2017: The year in review

Photo by Bruno Nascimento on Unsplash

2017 started with news of Indian economy surpassing UK’s [in terms of GDP] for the first time in 150 years — a signal that the nation’s economic flywheel is in motion.

What followed that late December onward was a year of many landmark events in India, including the introduction of GST, the first major tax reform in 70 years since independence, and the women-centric Global Entrepreneurship Summit (GES) towards the end, which was hosted for the first time in India.

2017 was momentous for Indian startups as well. As optimism returned to our ecosystem, we now stand on the brink of evolution, defined by a new breed of entrepreneurs and startups that are solving unique India problems and with a sharp focus on unit economics and profitability, paving way for a virtuous cycle of capital.

What is also remarkable is that today there is resounding support for free-market innovation in fundamental institutions like healthcare, banking, and financial services. With increasing support and impetus for technological innovations and ubiquitous access to basic building blocks of digital products, startups in India will invariably lead the next wave of radical economic reform.

Needless to say, 2017 was not without its highs and hopeful moments. Here are five that defined the year for me and learnings from each.

1. India’s momentous structural reforms

With the Union Budget push for the development of infrastructure architecture, the introduction of GST, and public bank recapitalization, acceleration of structural reforms has provided a steady growth impetus this past year. Our economy today is robust and market volatility is lower than it has ever been.

As a result, today, there is a buoyed interest in doing business within and with India. Presently, we rank 39 on World Economic Forum’s Global Competitiveness Index, up 16 places since 2015!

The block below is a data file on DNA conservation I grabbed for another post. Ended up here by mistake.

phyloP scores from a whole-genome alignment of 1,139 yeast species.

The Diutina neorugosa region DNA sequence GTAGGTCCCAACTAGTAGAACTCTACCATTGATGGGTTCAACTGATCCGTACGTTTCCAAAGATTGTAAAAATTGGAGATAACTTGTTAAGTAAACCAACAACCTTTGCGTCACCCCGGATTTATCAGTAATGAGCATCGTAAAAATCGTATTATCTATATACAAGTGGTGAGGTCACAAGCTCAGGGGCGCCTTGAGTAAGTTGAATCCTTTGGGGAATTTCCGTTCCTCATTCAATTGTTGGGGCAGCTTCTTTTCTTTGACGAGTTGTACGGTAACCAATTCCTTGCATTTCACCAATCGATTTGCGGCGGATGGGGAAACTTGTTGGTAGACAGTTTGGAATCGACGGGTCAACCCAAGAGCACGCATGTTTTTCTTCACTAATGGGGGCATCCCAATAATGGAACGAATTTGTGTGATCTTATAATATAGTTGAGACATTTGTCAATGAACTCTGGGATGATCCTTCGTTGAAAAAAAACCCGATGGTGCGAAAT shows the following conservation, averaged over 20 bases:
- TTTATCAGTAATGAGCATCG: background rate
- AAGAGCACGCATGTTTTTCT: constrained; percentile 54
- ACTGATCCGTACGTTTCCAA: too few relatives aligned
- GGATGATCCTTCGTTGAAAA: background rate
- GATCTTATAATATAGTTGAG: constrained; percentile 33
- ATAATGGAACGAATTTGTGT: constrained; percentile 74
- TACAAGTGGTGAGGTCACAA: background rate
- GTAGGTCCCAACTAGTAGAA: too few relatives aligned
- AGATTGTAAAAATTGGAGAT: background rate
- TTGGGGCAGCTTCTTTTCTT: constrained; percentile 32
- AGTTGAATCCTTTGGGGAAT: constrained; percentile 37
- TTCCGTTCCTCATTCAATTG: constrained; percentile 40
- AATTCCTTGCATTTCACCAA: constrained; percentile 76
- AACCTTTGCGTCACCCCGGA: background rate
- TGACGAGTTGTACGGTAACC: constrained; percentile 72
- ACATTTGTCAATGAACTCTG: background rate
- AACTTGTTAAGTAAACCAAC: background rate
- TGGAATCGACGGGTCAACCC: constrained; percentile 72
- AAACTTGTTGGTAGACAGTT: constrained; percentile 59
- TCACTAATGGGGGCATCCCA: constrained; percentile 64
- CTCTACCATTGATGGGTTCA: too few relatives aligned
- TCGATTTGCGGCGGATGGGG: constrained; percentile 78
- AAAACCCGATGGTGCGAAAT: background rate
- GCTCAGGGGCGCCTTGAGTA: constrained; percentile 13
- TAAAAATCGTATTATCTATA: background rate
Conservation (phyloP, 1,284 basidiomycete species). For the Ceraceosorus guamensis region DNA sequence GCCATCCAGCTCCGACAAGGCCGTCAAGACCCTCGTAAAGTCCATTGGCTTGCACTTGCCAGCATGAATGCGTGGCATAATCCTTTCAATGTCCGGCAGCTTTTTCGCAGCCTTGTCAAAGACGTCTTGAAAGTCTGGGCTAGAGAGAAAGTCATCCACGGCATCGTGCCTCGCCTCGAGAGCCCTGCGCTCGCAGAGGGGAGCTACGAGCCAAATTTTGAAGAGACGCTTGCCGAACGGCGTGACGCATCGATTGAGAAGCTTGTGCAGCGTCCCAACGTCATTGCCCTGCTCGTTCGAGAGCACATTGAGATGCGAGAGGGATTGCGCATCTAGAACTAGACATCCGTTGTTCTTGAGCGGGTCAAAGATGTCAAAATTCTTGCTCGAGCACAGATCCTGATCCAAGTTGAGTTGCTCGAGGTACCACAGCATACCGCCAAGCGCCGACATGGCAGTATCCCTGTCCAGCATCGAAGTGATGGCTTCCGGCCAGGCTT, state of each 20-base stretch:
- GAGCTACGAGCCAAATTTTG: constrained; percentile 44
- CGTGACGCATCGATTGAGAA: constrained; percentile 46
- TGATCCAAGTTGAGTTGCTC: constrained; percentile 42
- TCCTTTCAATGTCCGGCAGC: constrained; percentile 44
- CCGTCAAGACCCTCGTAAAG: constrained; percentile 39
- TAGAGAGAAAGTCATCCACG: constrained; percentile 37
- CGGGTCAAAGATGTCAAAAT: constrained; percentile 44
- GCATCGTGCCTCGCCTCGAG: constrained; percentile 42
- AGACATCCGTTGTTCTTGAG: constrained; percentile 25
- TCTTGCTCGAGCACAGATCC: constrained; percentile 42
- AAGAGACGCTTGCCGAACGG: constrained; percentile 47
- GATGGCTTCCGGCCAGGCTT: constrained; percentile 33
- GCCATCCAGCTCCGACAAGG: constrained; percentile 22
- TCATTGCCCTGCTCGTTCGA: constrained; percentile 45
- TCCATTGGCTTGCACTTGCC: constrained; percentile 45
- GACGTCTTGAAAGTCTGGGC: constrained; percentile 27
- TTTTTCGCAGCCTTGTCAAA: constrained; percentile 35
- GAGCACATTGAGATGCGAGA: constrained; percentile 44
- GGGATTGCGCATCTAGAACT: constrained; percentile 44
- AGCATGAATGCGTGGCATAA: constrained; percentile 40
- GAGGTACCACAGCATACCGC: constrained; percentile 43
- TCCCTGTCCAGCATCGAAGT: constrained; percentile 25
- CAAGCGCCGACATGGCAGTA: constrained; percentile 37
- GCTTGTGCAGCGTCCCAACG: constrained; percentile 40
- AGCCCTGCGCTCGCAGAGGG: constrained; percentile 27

On the face of it, India’s growth story looks resilient. And I have hope that additional policy reforms will help boost productivity and reduce spatial disparities furthermore.

As India stands on the cusp of realizing its economic potential, I find new meaning in the adage “a moment comes, which comes but rarely in history, when we step out from the old to the new, when an age ends, and when the soul of a nation, long suppressed, finds utterance.”

2. The ‘silence breakers’ and women’s movement

2017 was a watershed year for conversations on issues related to gender diversity and women empowerment. Much of GES 2017 was dedicated to addressing how modern workplaces can build better, safer and more conducive work environments for people of all genders.

Even at the Together for Change event, which we hosted in the mid-2017, we found ourselves dwelling on how the startup ecosystem can set the right precedent for diversity, inclusion, and fairness.

Amidst these, there have also been some conversations around starting a dedicated fund for women entrepreneurs, although, personally, I have mixed views on the efficacy of this.

As we head into 2018, manadates and policies that help prevent workplace discrimination will become crucial to the growth of a corporate brand. And the way forward on gender parity will become clearer as startups and corporate entities learn to recognize the unconscious biases in their organization’s culture and commit to safer, more inclusive workplace environment right away.

Change is not easy. And it does not happen overnight. It starts with a desire and intent. A desire to create a society that safeguards women and empowers them to succeed.

3. Explosion of interest in frontier technologies